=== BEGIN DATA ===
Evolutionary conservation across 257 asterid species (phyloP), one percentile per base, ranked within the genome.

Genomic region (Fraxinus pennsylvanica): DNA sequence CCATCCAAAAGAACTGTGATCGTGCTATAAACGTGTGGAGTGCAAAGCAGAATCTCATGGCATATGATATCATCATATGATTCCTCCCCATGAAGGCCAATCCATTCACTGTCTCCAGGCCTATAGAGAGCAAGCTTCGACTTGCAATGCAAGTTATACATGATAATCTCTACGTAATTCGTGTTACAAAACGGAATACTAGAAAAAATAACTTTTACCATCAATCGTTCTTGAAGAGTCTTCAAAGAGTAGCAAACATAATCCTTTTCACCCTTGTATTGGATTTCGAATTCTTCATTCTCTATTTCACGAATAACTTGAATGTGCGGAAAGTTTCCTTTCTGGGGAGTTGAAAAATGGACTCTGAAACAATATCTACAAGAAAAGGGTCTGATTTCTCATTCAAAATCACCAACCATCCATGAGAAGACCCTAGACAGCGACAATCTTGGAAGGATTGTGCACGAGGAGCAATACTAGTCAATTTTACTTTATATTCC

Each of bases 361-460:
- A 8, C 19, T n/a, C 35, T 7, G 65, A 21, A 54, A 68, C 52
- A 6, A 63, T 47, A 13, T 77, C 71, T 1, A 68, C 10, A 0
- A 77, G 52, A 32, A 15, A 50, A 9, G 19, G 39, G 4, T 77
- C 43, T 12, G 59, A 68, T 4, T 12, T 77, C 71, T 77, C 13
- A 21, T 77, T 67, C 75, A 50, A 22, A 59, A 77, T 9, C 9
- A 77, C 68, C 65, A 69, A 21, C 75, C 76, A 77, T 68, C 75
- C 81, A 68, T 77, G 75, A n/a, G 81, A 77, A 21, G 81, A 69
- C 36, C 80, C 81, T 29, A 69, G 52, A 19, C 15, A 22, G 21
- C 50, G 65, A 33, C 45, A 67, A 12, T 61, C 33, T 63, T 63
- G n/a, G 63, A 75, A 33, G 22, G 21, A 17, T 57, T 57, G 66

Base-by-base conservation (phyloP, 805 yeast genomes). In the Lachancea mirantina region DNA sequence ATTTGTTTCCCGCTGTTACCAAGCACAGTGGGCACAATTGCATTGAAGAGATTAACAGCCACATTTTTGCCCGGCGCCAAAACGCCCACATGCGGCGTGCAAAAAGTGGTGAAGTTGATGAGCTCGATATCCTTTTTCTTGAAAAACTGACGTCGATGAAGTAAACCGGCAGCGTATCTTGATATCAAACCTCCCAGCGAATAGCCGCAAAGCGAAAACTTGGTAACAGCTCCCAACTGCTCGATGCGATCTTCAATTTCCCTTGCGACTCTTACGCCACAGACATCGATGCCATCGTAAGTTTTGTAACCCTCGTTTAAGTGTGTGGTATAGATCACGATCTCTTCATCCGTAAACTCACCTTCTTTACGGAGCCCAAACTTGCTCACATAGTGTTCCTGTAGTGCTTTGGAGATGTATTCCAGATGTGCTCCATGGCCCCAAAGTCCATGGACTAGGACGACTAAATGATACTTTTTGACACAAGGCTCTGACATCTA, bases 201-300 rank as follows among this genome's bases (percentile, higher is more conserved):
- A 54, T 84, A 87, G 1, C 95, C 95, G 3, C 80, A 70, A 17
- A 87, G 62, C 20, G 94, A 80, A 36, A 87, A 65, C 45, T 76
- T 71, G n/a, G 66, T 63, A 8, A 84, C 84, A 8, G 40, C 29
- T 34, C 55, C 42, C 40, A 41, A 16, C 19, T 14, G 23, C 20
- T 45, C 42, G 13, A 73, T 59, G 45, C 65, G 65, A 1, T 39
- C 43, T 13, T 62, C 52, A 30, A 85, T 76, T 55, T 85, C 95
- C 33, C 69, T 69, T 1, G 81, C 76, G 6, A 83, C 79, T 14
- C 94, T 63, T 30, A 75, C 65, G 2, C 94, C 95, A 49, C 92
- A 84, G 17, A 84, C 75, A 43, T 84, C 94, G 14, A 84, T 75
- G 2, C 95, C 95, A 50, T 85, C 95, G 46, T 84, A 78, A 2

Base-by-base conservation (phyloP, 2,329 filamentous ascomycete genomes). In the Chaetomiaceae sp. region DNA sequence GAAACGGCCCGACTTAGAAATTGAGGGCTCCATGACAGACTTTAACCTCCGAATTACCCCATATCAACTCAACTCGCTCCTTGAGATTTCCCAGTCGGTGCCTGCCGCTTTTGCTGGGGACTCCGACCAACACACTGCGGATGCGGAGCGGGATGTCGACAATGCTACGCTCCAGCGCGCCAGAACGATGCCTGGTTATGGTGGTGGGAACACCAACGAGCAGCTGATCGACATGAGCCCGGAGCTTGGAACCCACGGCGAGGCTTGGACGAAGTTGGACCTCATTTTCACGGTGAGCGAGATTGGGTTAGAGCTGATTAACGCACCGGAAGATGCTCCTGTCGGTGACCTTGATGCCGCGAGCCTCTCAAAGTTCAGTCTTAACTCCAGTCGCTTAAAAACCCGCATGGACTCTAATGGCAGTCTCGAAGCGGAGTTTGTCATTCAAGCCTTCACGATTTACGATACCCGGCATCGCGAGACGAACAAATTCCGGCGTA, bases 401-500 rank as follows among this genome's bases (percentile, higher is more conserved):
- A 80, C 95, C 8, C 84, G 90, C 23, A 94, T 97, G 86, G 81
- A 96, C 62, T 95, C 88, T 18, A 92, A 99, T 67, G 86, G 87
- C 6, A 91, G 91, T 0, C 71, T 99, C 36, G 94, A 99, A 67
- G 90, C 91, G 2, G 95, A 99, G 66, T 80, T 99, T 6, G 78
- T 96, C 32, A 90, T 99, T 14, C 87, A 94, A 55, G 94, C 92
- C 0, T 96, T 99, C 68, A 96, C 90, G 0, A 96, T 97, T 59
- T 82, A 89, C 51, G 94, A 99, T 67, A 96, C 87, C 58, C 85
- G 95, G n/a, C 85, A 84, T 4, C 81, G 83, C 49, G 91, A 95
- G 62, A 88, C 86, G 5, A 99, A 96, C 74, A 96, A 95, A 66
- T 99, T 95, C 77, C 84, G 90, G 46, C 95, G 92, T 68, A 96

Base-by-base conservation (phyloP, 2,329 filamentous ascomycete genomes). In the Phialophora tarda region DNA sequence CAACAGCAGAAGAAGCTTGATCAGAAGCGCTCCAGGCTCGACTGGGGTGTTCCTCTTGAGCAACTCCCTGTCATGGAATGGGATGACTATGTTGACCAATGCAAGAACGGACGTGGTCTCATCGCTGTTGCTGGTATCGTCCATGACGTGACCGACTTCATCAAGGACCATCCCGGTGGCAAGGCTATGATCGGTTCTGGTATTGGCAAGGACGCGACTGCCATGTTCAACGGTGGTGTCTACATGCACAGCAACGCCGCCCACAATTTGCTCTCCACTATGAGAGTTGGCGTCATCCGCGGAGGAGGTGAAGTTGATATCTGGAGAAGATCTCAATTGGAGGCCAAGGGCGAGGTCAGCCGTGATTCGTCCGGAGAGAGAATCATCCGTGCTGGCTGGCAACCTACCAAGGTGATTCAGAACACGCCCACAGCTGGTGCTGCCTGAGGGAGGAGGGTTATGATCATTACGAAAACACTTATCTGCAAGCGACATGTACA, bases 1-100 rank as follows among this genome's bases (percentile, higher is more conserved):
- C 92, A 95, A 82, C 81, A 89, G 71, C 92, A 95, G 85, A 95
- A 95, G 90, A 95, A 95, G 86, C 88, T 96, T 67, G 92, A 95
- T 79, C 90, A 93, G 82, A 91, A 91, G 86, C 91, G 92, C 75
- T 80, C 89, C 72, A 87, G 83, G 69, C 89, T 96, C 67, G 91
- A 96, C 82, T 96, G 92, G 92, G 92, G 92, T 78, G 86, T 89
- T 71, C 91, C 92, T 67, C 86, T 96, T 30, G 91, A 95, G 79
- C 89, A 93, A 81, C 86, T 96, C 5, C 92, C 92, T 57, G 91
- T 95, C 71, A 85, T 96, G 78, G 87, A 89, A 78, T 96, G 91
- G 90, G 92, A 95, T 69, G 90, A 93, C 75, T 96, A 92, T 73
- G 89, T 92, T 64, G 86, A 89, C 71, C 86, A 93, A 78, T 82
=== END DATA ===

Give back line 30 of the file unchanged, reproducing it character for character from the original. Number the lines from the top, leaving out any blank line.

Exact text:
- T 96, C 32, A 90, T 99, T 14, C 87, A 94, A 55, G 94, C 92